Let’s face it, Dar es Salaam, the capital of Tanzania, is often a necessary stop on the way to or from Zanzibar, a safari in the north (which we’re coming back from) or home. So don’t set your expectations anywhere to the level that you would for Zanzibar or the Serengeti and you should still find this city sufficient enough for a layover overnight.
We headed out at 8am from Angata Camps on the rim of the Ngorongoro crater and reached Arusha by 1pm, where we stopped by to say our thanks at the massive Easy Travel headquarters. Much like our much delayed flight into Kilimanjaro, our originally scheduled 4:25pm flight out of Kilimajaro to Dar es Salaam was delayed at the last minute by nearly another 3 hours, so we stayed there an extra hour plugging ourselves back into civilization on the wifi.
Luckily Ann informed us that the wifi at Kilimanjaro Airport is also lightning fast, so after driving over on the hour’s drive from Arusha to JRO airport and checked in, everyone downloaded the horoscope app Co-Star and compared each other’s astrological compatibilities.
After arriving from Kilimajaro Airport to DAR Airport in the evening at 8pm, we were curiously led on foot through the tarmac to the international arrivals area even though we hopped off a domestic flight. (Apparently, this is typical at this airport).
Airport security demanded to see our boarding passes to make sure we weren’t sneaking in without a visa, but I just showed them my visa instead. Because I’m a thinker.
Outside arrivals, 7x monsooner Evan Danek (who had arrived 2 hours earlier via Qatar Airways) was waiting for us with our pickup, making our group 10 strong.
This welcome sign: Nailed it.
We were then led on a condensed city tour through Dar es Salaam (everything we saw was once owned or run by the Germans according to our driver) —
Starting from Uhuru Monument, we drove through neighborhood of Kariakoo and Kisutu towards the Askari Monument, then swung by Azania Front Church before finishing at a fish market, a flea market, the presidential palace and Karimjee Hall.
However, because we were running late on time and our group was getting hangry, we didn’t bother to take many photos or get out of the car to walk around. So after 30 minutes of what felt like aimless driving, we were spirited away to our lodgings at Azure Villas.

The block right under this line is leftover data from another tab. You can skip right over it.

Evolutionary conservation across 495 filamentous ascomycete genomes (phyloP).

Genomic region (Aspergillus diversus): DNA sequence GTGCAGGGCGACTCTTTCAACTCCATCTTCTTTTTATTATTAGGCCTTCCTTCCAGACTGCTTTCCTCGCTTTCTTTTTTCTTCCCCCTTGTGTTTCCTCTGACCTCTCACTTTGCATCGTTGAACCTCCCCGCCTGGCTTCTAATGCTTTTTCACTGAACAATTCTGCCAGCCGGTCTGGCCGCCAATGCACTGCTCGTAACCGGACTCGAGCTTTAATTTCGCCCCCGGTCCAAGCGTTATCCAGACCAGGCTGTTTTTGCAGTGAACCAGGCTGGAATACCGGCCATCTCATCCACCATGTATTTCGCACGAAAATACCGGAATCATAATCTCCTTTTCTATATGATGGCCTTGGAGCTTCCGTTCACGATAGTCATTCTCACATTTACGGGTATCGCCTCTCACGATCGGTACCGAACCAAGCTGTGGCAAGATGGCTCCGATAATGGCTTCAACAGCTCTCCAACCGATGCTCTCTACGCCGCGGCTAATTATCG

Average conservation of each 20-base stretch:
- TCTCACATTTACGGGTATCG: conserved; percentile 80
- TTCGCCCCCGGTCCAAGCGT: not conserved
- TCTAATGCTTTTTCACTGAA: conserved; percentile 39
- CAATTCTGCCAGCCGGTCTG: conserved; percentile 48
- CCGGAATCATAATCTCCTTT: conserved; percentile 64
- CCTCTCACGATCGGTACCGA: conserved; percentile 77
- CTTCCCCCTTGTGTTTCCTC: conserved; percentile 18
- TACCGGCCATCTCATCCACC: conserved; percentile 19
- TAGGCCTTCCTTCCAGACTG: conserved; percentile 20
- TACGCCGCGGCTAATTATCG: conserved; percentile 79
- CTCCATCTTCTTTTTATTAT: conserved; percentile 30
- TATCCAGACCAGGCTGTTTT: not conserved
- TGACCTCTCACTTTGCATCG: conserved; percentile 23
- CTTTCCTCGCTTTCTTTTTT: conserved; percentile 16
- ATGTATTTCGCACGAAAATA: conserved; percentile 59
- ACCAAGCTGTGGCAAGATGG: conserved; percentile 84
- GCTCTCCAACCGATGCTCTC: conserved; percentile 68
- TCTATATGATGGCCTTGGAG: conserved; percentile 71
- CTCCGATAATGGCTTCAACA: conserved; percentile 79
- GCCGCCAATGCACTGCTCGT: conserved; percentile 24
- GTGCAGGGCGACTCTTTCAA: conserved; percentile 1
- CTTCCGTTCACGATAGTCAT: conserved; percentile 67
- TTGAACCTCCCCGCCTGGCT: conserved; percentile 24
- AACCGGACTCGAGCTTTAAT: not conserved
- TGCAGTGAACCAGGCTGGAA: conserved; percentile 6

Because the digs I got at the villas was so nice, the girls’ villa decided to mostly stay in and order Pizza Hut while the guys + Ann had dinner at Veranda Tapas.
If you can’t tell, Brandon hates Instagram.
Afterwards we saw the night take on a comedy of errors after we experienced a few busts at Havoc Nightspot and Element, before we stopped at Samaki Samaki for a drink before some of us headed home for an early night.
Tomorrow we get up at 7am for a two-a-week 10:40am Air Tanzania flight to the #10 least visited country in the world: Comoros!
- At time of posting in Dar Es Salaam, it was 25 °C -
Humidity: 87% | Wind Speed: 8km/hr | Cloud Cover: sunny
Live fast, die young
Bad girls do it well
Live fast, die young
Bad girls do it well
My chain hits my chest
When I’m bangin’ on the dashboard
My chain hits my chest
When I’m bangin’ on the radio
Get back, get down
Pull me closer if you think you can hang
Hands up, hands tied
Don’t go screaming if I blow you with a bang
I’m coming in the Cherokee
There’s steam on the window screen
Take it, take it
World’s bouncing like a trampoline
When I get to where I’m going, gonna have you trembling
– M.I.A. “Bad Girls”
We woke up this morning at 6am for an early breakfast and a 6:30am sunrise.
After boxing our lunches at the lodge we set off our day with wishing good morning to a few elephants and hippos.
At Bessie’s behest and generosity in treating us to a unique experience, our guides then drove us an hour out for a detour visit to a Maasai village, a Nilotic ethnic group inhabiting northern Tanzania as well as northern, central and southern Kenya.
The chief’s eldest son, his 11 wives, and 100 children welcomed us with a dance, inviting all of us to see who could jump the highest as part of their traditional festivities in welcoming new guests.